Finding a record label to release your music isn’t easy. And sometimes, the hardest part is finding one that also aligns with your artistic mission and ethos. That’s what led Los Angeles-based producers Maude Vôs and Marie Nyx to found Delusional Records earlier this year. The queer-owned label focuses on underground electronic music, largely derived from techno, with an emphasis on artists who use hardware. Their roster consists of 60% women and non-binary artists and they’re committed to inclusiveness and diversity.
“Over the pandemic, we both built a community on Twitch. We met a lot of people throughout the world that showed so much support in anything we did,” says Nyx on a recent video call.
Vôs adds that digging deeper into various record labels over the course of the pandemic led to a realization that “visibility is so needed once this world maybe comes back.” The time that Nyx and Vôs spent without live gigs provided the opportunity to prepare the label for its launch, which happened right around the same time that Los Angeles venues reopened. Delusional Records dropped its first release, Vôs’ three-track EP The Umbra, in early June. With the label’s second release, V Twin from Salt Lake City-based SIAK PHD, they were able to celebrate with a private rooftop party in downtown Los Angeles.
While Vôs and Nyx share a vision for the label, their approaches are different. Vôs works full-time in music. She does sound design for art and fashion projects and is beginning to take on film work too. She also mixes and masters music for other artists. To manage all that, she keeps a schedule that’s divided into ten-hour chunks. “That works really well for me; it’s the concept of time boxing,” she says. That means that, in any given week, she’ll spend ten hours learning, ten hours on tech-related tasks, which could be anything from mastering to trouble-shooting, tem hours on PR and administrative work and another ten hours on creating her own music.
“I don’t have a set schedule of hours for specific things because my schedule is ever-changing,” says Nyx, who has a full-time, work-from-home job in another industry. Nyx has also been playing a lot more gigs now that in-person events are a thing again. “I keep a calendar and really stick to the list of things I have to do that day,” she says. “I generally put label and music things first. That’s what I do right when I wake up.”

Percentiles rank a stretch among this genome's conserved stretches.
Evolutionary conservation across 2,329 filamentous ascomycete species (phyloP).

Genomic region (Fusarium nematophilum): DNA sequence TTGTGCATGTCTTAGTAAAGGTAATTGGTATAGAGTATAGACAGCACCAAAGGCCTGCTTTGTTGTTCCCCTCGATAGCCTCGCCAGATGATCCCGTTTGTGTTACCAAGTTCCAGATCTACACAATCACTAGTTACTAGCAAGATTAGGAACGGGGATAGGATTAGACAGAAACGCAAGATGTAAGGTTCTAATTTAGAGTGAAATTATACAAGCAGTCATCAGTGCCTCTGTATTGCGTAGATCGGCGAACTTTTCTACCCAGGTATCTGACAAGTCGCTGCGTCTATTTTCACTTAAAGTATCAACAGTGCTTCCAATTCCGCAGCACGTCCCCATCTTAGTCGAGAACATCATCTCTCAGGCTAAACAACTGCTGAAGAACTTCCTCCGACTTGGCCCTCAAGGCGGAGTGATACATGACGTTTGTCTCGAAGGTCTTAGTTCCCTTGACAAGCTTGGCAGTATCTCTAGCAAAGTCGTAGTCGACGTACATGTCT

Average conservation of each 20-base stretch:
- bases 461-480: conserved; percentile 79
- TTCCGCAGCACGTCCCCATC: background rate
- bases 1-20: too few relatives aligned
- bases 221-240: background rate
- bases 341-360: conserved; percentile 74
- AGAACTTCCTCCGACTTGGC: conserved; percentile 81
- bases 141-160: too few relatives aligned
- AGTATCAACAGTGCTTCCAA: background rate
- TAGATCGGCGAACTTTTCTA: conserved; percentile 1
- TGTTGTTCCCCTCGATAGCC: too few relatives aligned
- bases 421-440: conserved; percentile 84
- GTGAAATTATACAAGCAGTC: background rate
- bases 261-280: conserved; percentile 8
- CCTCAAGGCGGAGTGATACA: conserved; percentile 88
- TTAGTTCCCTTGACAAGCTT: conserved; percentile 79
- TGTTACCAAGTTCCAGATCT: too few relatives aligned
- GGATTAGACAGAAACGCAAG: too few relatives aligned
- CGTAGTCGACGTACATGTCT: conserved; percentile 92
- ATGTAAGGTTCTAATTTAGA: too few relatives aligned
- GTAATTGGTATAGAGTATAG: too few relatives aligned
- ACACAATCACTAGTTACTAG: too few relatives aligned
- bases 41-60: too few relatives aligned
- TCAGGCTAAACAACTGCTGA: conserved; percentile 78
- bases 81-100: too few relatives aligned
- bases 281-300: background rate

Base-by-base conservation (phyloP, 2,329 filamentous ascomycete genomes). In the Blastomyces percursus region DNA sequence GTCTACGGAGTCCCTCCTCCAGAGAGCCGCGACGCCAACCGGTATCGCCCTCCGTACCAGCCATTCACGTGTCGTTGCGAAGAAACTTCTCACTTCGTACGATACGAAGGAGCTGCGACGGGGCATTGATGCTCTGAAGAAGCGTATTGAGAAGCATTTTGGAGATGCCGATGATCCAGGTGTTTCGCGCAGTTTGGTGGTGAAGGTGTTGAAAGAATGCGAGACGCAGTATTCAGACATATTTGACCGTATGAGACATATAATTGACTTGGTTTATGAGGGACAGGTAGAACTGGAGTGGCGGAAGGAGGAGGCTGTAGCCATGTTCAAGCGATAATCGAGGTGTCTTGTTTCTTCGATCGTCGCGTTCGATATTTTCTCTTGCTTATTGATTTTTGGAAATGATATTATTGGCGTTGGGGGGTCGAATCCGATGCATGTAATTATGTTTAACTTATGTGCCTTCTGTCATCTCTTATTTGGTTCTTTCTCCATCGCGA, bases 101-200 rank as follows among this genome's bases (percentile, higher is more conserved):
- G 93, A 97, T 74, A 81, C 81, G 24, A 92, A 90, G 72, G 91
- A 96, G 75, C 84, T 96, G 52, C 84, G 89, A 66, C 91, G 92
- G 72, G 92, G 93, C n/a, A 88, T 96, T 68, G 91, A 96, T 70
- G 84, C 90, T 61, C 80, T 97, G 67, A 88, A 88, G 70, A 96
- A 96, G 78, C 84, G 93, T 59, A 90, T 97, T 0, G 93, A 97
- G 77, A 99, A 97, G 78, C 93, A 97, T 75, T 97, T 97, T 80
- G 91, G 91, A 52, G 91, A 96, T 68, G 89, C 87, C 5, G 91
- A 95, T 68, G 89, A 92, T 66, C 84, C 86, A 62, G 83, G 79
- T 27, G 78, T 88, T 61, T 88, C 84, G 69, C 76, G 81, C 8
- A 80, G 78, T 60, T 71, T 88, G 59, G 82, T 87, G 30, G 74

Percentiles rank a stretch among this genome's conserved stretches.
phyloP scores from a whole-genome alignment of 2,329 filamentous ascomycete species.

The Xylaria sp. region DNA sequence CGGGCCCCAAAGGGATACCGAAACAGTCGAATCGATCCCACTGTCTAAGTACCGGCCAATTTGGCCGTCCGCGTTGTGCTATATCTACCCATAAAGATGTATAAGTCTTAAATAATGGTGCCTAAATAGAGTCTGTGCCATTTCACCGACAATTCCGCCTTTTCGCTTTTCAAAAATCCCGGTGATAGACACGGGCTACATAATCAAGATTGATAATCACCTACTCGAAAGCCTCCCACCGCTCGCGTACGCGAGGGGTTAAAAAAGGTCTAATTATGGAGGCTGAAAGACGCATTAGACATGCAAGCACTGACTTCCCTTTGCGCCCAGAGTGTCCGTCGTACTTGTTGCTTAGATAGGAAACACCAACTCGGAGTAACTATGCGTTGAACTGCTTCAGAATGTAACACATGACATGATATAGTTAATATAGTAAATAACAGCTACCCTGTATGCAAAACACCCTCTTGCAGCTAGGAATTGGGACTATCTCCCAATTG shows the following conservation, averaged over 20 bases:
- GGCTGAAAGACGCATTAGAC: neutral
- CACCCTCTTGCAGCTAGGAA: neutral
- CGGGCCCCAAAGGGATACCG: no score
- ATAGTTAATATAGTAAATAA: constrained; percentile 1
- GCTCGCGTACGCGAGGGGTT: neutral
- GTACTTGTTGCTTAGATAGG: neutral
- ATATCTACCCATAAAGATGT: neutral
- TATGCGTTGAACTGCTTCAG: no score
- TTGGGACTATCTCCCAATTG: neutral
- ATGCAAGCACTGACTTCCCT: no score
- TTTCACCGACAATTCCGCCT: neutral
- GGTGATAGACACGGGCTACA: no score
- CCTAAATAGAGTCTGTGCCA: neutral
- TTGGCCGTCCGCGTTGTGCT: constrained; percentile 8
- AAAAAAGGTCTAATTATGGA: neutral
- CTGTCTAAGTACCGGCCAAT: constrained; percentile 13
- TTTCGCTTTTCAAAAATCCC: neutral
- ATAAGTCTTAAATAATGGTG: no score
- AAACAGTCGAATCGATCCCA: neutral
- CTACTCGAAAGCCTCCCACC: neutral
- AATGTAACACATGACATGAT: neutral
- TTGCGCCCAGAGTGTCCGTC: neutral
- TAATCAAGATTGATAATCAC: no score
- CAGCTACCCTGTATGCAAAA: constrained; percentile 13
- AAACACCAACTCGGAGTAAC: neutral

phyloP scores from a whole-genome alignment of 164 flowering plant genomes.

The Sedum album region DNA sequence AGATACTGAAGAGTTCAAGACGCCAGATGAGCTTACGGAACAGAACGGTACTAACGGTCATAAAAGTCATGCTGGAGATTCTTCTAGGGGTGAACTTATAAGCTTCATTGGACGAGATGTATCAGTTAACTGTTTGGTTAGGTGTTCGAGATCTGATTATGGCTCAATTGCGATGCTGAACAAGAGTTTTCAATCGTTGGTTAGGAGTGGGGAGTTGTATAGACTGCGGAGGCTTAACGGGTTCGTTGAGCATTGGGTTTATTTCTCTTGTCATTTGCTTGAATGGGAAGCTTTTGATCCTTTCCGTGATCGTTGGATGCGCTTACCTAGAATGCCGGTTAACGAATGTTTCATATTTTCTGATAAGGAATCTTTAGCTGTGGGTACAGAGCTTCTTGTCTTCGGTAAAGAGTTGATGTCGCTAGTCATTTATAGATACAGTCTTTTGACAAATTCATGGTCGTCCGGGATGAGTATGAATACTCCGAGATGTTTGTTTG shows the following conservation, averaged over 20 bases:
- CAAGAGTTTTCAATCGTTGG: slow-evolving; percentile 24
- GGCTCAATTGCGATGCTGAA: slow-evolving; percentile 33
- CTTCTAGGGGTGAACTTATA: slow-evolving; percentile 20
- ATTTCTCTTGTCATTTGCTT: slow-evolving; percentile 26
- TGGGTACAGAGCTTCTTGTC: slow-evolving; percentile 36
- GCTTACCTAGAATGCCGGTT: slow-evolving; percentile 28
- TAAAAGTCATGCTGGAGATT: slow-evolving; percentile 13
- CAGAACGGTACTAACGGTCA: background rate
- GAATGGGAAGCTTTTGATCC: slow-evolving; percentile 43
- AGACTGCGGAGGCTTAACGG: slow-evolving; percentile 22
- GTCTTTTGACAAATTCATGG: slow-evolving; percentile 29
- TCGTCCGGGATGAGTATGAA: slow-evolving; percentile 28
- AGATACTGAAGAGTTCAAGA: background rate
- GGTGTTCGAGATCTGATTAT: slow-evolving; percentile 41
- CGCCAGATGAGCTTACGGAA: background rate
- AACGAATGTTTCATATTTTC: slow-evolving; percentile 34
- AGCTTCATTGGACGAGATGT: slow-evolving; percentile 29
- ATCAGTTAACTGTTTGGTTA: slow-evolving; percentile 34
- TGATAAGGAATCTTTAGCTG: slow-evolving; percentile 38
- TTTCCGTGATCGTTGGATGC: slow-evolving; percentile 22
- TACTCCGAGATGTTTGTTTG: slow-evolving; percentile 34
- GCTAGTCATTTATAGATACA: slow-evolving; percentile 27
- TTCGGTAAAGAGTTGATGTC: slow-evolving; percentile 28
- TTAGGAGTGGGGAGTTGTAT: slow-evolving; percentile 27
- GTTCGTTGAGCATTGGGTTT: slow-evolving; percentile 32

After the sun sets, Nyx will work on producing music or recording mixes. “At night is when I really get into my creative mode,” she says. “It’s more admin in the morning and creativity at night.”
In less than six months, Delusional Records has put out six EPs. The most recent, Nyx’s Elysium: The Remixes, hit the web on November 11. It includes contributions from L.A.-based duo tau0n, Deckrekord label founder ILAŸDA and producer Kana Hishiya. Vôs collaborated with whoistheMETRO for a remix of “Out of the Shadows.”
The remix EP comes just a few weeks after Nyx’s successful debut, Elysium, released On October 20. Just four days later, Elysium, driven by the track “Occult Reverie,” topped the Techno (Raw/Deep/Hypnotic) chart on dance/electronic music online store, Beatport. Meanwhile, another cut, “Up for Air,” landed the EP in the number three spot on the Minimal/Deep Tech chart.
“That is something for a label because it put us on the map on Beatport,” says Nyx, before noting how shoppers checking out the EP will see the label’s other releases as they browse. “It’s nice to have that visibility.”
Since Beatport is widely used by DJs, it’s safe to say that a chart hit there can also mean that Nyx’s music is making its way into sets at clubs and other events. “Back when I was first starting to DJ, I would check those top 100 charts first and start going through all the music. I would see a track by a specific artist or label that I liked and go to that artist’s page or go to that label and try to find other similar music,” says Nyx. “So, it does help ending up in a bunch of DJ sets and getting your sound out there.”
That achievement has had an impact on Nyx. She says, “For me, as an artist, it definitely feels unreal and makes me want to keep improving my work.”
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